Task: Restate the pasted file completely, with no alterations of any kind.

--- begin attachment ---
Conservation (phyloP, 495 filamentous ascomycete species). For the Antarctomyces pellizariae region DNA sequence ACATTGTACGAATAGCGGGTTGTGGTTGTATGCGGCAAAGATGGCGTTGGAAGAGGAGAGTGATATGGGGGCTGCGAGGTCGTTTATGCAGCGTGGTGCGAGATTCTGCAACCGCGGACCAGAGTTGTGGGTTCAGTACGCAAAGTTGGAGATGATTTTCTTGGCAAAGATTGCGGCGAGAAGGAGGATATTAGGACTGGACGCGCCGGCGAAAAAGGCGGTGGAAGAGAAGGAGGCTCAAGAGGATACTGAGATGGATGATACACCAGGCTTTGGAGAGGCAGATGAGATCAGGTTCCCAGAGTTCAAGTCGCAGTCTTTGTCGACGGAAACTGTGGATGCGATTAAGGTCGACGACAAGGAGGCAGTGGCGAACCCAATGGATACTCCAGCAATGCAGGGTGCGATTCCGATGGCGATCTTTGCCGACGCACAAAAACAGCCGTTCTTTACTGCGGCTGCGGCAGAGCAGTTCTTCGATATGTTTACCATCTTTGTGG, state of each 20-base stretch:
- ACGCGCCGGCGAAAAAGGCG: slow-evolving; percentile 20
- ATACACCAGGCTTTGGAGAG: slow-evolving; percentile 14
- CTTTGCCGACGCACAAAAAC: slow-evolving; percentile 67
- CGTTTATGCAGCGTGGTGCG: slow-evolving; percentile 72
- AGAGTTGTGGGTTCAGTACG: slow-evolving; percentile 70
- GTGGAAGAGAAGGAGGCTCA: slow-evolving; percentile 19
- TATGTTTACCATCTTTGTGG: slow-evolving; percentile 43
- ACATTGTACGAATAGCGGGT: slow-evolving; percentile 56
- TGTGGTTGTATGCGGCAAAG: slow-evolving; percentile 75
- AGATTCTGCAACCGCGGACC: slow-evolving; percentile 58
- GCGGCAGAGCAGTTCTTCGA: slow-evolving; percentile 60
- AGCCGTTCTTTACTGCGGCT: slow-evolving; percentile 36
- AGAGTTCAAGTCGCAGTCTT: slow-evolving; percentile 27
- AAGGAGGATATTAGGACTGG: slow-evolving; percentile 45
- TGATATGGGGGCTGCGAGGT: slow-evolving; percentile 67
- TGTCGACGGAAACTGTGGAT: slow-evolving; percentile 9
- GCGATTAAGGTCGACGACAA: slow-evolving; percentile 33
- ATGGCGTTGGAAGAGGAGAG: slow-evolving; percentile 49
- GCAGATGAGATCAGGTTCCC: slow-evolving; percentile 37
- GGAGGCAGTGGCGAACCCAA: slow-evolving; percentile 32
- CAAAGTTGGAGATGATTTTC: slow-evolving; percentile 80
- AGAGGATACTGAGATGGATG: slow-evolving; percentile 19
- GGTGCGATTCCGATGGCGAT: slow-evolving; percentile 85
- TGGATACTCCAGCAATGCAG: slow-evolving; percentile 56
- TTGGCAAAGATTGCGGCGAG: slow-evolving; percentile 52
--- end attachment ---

Conservation (phyloP, 495 filamentous ascomycete species). For the Antarctomyces pellizariae region DNA sequence ACATTGTACGAATAGCGGGTTGTGGTTGTATGCGGCAAAGATGGCGTTGGAAGAGGAGAGTGATATGGGGGCTGCGAGGTCGTTTATGCAGCGTGGTGCGAGATTCTGCAACCGCGGACCAGAGTTGTGGGTTCAGTACGCAAAGTTGGAGATGATTTTCTTGGCAAAGATTGCGGCGAGAAGGAGGATATTAGGACTGGACGCGCCGGCGAAAAAGGCGGTGGAAGAGAAGGAGGCTCAAGAGGATACTGAGATGGATGATACACCAGGCTTTGGAGAGGCAGATGAGATCAGGTTCCCAGAGTTCAAGTCGCAGTCTTTGTCGACGGAAACTGTGGATGCGATTAAGGTCGACGACAAGGAGGCAGTGGCGAACCCAATGGATACTCCAGCAATGCAGGGTGCGATTCCGATGGCGATCTTTGCCGACGCACAAAAACAGCCGTTCTTTACTGCGGCTGCGGCAGAGCAGTTCTTCGATATGTTTACCATCTTTGTGG, state of each 20-base stretch:
- ACGCGCCGGCGAAAAAGGCG: slow-evolving; percentile 20
- ATACACCAGGCTTTGGAGAG: slow-evolving; percentile 14
- CTTTGCCGACGCACAAAAAC: slow-evolving; percentile 67
- CGTTTATGCAGCGTGGTGCG: slow-evolving; percentile 72
- AGAGTTGTGGGTTCAGTACG: slow-evolving; percentile 70
- GTGGAAGAGAAGGAGGCTCA: slow-evolving; percentile 19
- TATGTTTACCATCTTTGTGG: slow-evolving; percentile 43
- ACATTGTACGAATAGCGGGT: slow-evolving; percentile 56
- TGTGGTTGTATGCGGCAAAG: slow-evolving; percentile 75
- AGATTCTGCAACCGCGGACC: slow-evolving; percentile 58
- GCGGCAGAGCAGTTCTTCGA: slow-evolving; percentile 60
- AGCCGTTCTTTACTGCGGCT: slow-evolving; percentile 36
- AGAGTTCAAGTCGCAGTCTT: slow-evolving; percentile 27
- AAGGAGGATATTAGGACTGG: slow-evolving; percentile 45
- TGATATGGGGGCTGCGAGGT: slow-evolving; percentile 67
- TGTCGACGGAAACTGTGGAT: slow-evolving; percentile 9
- GCGATTAAGGTCGACGACAA: slow-evolving; percentile 33
- ATGGCGTTGGAAGAGGAGAG: slow-evolving; percentile 49
- GCAGATGAGATCAGGTTCCC: slow-evolving; percentile 37
- GGAGGCAGTGGCGAACCCAA: slow-evolving; percentile 32
- CAAAGTTGGAGATGATTTTC: slow-evolving; percentile 80
- AGAGGATACTGAGATGGATG: slow-evolving; percentile 19
- GGTGCGATTCCGATGGCGAT: slow-evolving; percentile 85
- TGGATACTCCAGCAATGCAG: slow-evolving; percentile 56
- TTGGCAAAGATTGCGGCGAG: slow-evolving; percentile 52